NEOhio Jewish community gets $833K in Ohio budget

Today’s Cleveland Jewish News outlines items within the Ohio budget, about to be signed by Governor Ted Strickland, that will benefit Ohio’s Jewish community, and, specifically, NEOhio.

One item that caught my eye in the approximately $833,000 for Cleveland Jewish non-profits (out of a total of $1.6 million statewide for Jewish organizations) was this:

• $200,000 in each fiscal year to Bellefaire Jewish Children’s Bureau for its Social Advocates for Youth (SAY) program. SAY places counselors in east suburban high schools and some Jewish day schools to provide substance abuse prevention, mental health counseling and early intervention services.

Full disclosure: This program began at Bellefaire in 1999, just before I left (2000). I worked for Bellefaire from 1992-2000.

Likewise, State Rep. Josh Mandel, while consulting with Bellefaire prior to becoming a state rep, has previously told me that he worked with the program. I believe he has given up his consulting work with the agency due to his election to the Ohio legislature.

Despite this connection, however, it’s important to know and note that Bellefaire has had lobbyists for as long as I’ve been familiar with the agency, and has received local, state and federal monies for decades. So there is no reason to assume that Josh had anything in particular to do with this allocation. Only that as a Jewish state rep from an area with an agency like Bellefaire in it, it’s a nice thing if he did have a hand in it. That kind of impact is what I would expect most constituents expect from their reps, at a minimum – right?

On a separate but related note, read that article highlighted after Mandel’s name. I would love to see a follow-up article, now that it’s been almost 18 months since that article was written, that compares what the article said the candidate Mandel said then, to what he’s been able to accomplish since January 2007. Including that bar exam…(good luck!).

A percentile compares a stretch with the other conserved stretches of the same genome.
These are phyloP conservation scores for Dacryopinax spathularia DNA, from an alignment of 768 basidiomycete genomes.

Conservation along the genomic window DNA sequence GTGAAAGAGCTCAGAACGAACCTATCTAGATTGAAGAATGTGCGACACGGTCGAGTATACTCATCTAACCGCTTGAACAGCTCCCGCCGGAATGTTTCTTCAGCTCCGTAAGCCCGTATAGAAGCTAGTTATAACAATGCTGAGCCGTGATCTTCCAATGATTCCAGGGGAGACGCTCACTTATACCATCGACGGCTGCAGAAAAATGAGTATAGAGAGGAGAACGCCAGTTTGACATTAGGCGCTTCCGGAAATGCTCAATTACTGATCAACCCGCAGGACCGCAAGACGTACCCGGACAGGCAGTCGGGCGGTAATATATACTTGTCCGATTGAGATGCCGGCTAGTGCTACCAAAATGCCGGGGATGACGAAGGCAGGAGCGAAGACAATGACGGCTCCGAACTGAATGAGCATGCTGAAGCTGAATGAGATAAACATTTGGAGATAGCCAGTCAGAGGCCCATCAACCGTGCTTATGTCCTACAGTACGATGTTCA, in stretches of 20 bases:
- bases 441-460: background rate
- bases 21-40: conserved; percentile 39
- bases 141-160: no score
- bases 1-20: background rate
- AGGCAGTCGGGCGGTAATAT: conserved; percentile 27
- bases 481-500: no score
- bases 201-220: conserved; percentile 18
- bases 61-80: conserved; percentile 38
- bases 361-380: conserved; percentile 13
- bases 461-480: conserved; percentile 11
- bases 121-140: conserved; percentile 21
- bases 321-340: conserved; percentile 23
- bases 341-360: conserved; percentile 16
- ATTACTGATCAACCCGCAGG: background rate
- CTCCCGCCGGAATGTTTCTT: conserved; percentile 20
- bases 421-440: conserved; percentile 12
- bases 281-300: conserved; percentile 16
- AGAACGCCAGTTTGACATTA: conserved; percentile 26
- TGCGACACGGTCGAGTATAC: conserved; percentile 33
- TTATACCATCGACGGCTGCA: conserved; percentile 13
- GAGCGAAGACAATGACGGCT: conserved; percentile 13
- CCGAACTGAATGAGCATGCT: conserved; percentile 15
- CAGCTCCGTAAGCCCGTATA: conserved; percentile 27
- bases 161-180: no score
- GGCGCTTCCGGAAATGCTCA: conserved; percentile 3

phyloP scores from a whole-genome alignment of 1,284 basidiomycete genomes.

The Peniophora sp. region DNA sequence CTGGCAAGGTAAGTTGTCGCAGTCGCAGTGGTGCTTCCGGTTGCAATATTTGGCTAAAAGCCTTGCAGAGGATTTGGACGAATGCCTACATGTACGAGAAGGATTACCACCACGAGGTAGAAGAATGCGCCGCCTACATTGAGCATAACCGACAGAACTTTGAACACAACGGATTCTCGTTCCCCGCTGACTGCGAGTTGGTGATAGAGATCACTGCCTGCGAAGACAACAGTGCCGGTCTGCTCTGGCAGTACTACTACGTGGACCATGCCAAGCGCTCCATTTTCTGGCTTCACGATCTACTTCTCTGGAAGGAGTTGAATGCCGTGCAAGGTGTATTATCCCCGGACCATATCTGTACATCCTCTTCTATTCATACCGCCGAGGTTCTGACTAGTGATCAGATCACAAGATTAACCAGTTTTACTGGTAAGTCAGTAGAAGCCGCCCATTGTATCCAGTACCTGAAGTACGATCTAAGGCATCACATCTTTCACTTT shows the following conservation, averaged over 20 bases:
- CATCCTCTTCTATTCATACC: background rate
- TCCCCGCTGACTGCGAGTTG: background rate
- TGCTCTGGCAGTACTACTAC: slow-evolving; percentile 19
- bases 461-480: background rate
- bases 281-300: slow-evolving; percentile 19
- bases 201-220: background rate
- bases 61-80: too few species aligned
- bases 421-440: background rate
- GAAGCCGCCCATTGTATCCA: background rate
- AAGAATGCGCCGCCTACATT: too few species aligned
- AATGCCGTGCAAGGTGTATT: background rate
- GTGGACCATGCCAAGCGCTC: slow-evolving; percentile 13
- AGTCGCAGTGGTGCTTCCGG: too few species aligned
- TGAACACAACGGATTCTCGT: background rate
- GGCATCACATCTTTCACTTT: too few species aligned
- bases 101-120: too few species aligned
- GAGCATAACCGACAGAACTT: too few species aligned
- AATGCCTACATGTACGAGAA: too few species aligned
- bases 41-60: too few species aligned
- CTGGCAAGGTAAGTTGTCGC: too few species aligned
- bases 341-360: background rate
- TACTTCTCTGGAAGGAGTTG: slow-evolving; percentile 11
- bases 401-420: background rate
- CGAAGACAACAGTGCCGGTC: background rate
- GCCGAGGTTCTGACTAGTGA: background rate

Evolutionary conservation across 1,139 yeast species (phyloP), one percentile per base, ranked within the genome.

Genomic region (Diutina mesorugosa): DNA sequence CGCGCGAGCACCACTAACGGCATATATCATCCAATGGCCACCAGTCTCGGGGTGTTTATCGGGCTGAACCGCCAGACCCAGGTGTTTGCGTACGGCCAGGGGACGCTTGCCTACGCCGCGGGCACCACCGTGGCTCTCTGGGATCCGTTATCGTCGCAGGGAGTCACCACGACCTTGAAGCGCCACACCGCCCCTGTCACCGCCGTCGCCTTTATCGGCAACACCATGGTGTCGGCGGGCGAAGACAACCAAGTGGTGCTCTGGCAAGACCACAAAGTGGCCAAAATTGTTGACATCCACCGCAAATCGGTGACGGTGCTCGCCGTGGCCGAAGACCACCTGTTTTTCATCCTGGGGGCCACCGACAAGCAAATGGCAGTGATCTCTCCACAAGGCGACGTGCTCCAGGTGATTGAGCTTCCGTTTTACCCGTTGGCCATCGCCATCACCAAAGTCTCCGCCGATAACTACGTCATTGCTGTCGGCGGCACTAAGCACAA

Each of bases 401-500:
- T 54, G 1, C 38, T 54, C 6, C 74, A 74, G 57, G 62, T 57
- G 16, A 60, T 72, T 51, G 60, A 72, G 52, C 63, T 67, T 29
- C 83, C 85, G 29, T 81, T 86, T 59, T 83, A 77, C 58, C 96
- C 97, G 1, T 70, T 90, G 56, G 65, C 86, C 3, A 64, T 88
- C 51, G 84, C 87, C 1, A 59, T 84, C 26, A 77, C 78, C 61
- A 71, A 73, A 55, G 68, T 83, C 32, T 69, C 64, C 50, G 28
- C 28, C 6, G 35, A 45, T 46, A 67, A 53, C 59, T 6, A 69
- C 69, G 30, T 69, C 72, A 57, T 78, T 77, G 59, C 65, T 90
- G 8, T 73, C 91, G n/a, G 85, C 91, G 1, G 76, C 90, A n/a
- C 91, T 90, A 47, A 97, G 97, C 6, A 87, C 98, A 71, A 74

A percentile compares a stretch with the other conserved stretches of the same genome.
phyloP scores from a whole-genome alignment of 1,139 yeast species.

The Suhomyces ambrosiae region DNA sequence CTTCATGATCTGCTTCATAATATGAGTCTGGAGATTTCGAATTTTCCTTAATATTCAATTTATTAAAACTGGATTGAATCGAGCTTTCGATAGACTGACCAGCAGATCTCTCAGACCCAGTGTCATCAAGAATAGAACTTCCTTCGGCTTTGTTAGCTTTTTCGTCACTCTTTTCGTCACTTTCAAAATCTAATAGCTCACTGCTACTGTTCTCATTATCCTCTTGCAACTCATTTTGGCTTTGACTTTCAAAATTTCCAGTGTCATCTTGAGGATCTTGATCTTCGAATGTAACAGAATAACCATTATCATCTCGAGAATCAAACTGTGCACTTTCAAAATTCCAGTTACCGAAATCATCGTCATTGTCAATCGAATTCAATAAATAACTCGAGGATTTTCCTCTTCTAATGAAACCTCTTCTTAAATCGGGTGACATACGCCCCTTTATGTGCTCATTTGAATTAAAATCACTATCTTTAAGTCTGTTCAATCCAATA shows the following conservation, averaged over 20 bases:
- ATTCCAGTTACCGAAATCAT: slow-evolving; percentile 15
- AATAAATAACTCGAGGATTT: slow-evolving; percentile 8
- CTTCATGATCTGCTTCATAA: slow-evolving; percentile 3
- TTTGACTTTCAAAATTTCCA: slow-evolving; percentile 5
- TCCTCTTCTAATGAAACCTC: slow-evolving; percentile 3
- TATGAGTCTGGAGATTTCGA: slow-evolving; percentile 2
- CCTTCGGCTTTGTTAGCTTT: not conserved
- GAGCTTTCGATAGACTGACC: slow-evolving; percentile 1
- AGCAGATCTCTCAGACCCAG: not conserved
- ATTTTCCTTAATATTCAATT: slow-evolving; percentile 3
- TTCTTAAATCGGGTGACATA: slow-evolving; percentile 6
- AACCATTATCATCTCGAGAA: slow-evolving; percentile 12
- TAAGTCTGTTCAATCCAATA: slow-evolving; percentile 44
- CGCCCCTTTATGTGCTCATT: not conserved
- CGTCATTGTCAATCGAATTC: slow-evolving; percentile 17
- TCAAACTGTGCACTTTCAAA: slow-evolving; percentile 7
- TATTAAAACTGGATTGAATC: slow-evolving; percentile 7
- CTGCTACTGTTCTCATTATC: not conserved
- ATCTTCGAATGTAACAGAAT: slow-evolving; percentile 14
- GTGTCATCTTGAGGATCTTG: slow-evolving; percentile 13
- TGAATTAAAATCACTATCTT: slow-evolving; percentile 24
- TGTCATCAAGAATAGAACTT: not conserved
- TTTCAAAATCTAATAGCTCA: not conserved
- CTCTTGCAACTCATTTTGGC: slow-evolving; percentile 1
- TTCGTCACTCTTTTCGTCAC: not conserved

Actually, that might make a nice new website page.

4 thoughts on “NEOhio Jewish community gets $833K in Ohio budget

  1. Yup = everything you just wrote. :)Seriously though – I can only speak for Bellefaire when I worked there. I cannot say for sure that it’s even considered a faith-based org. Not even 10% of its budget comes from the Jewish community – seriously. It’s budget is well over $20 million I think, and it gets something like $1.5 or so million from the Jewish Community Fed. It’s clients are NOT primarily Jewish, and haven’t been for a very long time, though it varies from service to service.Bellefaire simply has no “we want to expose our faith” element to it and never really has. BUT – Judaism, except for a couple of branches that are in the minority, pretty much forbids proselytizing. Christian denominations, from what I know – and I should be corrected if I’m wrong/where i’m wrong, DO promote promotion of their faith. SO…when you’re giving public dollars to them, there’s a concern that they will be used to promote or establish the religion.This is a very very reduced statement of what I see as one of probably many issues related to giving public moneys to entities whose primary purpose is religion.Frankly, I think it should all be hands off. Otherwise we’re just drawing too many mutable lines.But I don’t know if that’s realistic, or desirable. It just sounds as though it would be simpler.